It goes to say: “The idea of being an Indian Ocean state is reflected in how Sri Lanka wants to promote itself as the centre of the Indian Ocean. Soon after the end of the conflict, the then Government of Sri Lanka emphasised its interest in making Sri Lanka the naval, air and commercial hub in the Indian Ocean. The manifesto Mahinda Rajapaksa presented for the election held soon after the end of the war emphasised on using the country’s strategic geographical location in transforming Sri Lanka into a naval, aviation, commercial, energy and knowledge hub to serve as a link between the East and the West.”

The idea of a link between the East and the West has further merit in philosophical, social, and conceptual sense as well, although that aspect is not discussed in this article. Apart from that the Editor says: “The Sirisena-Wickremesinghe Government that came to power in 2015 continued the same ideology,” correct or not. 

She also quotes the former Minister of Foreign Affairs Mangala Samaraweera saying: “Reclaiming our Indian Ocean identity helps us and others unlock the tremendous opportunities for attracting FDI, accessing markets and developing the tourism industry.”


The three main objectives of the proposed Bill are (1) to establish the Colombo Port City (CPC) formally, (2) to create a Special Economic Zone (SEZ) within it, and (3) to set up an Economic Commission (EC) to manage it appointed by the President. It is important that the Bill derives its authority and purpose through the ‘Directive Principles of State Policy’ enshrined in the Constitution as an obligation of the State to ensure the rapid development of the country through public and private entrepreneurial activities.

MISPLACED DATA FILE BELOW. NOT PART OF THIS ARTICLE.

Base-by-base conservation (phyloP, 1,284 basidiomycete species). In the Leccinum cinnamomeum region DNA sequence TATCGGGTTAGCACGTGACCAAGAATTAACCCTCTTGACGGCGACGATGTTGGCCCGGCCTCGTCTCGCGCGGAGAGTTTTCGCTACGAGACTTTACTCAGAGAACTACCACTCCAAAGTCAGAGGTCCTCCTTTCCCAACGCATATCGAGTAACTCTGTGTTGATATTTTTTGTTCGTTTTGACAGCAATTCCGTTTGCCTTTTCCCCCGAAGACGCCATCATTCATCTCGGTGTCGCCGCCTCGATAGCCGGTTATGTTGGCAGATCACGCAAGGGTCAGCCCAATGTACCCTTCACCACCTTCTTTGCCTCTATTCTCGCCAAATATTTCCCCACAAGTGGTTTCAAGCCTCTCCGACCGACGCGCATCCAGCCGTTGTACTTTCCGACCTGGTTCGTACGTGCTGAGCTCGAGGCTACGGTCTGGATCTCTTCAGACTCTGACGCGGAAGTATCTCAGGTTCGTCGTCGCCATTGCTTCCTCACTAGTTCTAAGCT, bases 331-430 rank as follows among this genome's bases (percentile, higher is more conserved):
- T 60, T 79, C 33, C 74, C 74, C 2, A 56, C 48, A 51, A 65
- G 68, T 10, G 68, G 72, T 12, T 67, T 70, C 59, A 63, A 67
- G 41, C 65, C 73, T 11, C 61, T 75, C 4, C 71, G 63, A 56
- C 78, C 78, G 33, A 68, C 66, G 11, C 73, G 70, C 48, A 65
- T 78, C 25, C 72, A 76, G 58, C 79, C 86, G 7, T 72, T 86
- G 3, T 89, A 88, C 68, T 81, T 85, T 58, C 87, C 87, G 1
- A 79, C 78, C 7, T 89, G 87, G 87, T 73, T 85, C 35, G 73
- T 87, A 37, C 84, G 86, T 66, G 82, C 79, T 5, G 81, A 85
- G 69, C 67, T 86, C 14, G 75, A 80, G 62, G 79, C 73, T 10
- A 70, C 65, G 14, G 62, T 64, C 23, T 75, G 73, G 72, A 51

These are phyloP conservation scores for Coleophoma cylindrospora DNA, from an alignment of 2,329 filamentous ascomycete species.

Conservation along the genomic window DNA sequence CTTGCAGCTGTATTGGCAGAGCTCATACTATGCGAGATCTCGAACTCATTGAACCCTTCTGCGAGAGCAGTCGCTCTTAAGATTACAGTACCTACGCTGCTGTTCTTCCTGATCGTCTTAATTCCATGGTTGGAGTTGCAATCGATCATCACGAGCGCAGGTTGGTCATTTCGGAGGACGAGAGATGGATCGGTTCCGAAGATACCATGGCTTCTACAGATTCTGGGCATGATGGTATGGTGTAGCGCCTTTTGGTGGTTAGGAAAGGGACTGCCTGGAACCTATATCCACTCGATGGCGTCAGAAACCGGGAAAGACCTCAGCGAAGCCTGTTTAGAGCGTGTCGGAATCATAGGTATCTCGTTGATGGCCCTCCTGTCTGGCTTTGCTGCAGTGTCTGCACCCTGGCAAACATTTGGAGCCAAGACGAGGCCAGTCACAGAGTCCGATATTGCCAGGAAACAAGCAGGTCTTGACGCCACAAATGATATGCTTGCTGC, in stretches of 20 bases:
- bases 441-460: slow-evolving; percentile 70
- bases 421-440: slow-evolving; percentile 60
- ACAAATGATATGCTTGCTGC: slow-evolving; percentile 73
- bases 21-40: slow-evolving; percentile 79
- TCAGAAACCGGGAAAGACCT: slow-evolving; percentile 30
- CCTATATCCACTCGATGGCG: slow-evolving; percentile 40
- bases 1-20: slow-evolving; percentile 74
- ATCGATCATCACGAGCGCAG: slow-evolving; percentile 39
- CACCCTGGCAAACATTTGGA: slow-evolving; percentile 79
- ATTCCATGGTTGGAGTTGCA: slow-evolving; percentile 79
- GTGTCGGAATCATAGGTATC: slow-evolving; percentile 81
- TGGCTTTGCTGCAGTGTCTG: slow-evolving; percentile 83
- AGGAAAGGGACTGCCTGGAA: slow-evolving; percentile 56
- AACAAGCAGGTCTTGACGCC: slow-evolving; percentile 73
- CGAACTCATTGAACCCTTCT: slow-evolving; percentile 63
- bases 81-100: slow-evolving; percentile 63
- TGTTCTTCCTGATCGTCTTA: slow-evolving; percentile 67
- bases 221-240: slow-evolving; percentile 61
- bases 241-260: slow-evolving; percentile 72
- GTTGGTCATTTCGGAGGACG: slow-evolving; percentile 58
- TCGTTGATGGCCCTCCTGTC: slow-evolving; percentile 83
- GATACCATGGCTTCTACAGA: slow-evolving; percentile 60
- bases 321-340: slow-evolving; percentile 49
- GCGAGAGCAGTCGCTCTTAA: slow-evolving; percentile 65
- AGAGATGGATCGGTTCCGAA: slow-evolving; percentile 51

The Special Economic Zone is defined in the Bill as “an international business and services hub with specialized infrastructure and other facilities within such Zone, for the promotion and facilitation of economic activity including international trade, shipping logistic operations, offshore banking and financial services, information technology and business process outsourcing, corporate headquarters operations, regional distribution operations, tourism, and other ancillary services.” 

The Economic Commission is empowered “with the administration, regulation and control of, all matters connected with businesses and other operations, in and from the Area of Authority” of the Colombo Port City which is also the Special Economic Zone. 

The above may appear quite uncontroversial. But the devil must be in the details. These are the details that must be interpreted and determined by the Supreme Court. 

The Colombo Port City is not going to be an isolated economic zone. It is related to the ‘Belt and Road Initiative’ (BRI) initiated by China. That is the strength, and in some people’s opinion the unacceptability. The people and the parliamentarians must make a choice between the declining West (particularly the US) and the rising East (particularly China) in supporting or opposing this initiative. 

In my opinion, there is nothing wrong in The Democratic Socialist Republic of Sri Lanka having an alliance with The ‘People’s Republic of China. Before all that, the country may have to get the COVID pandemic decisively under control.   

Recent columns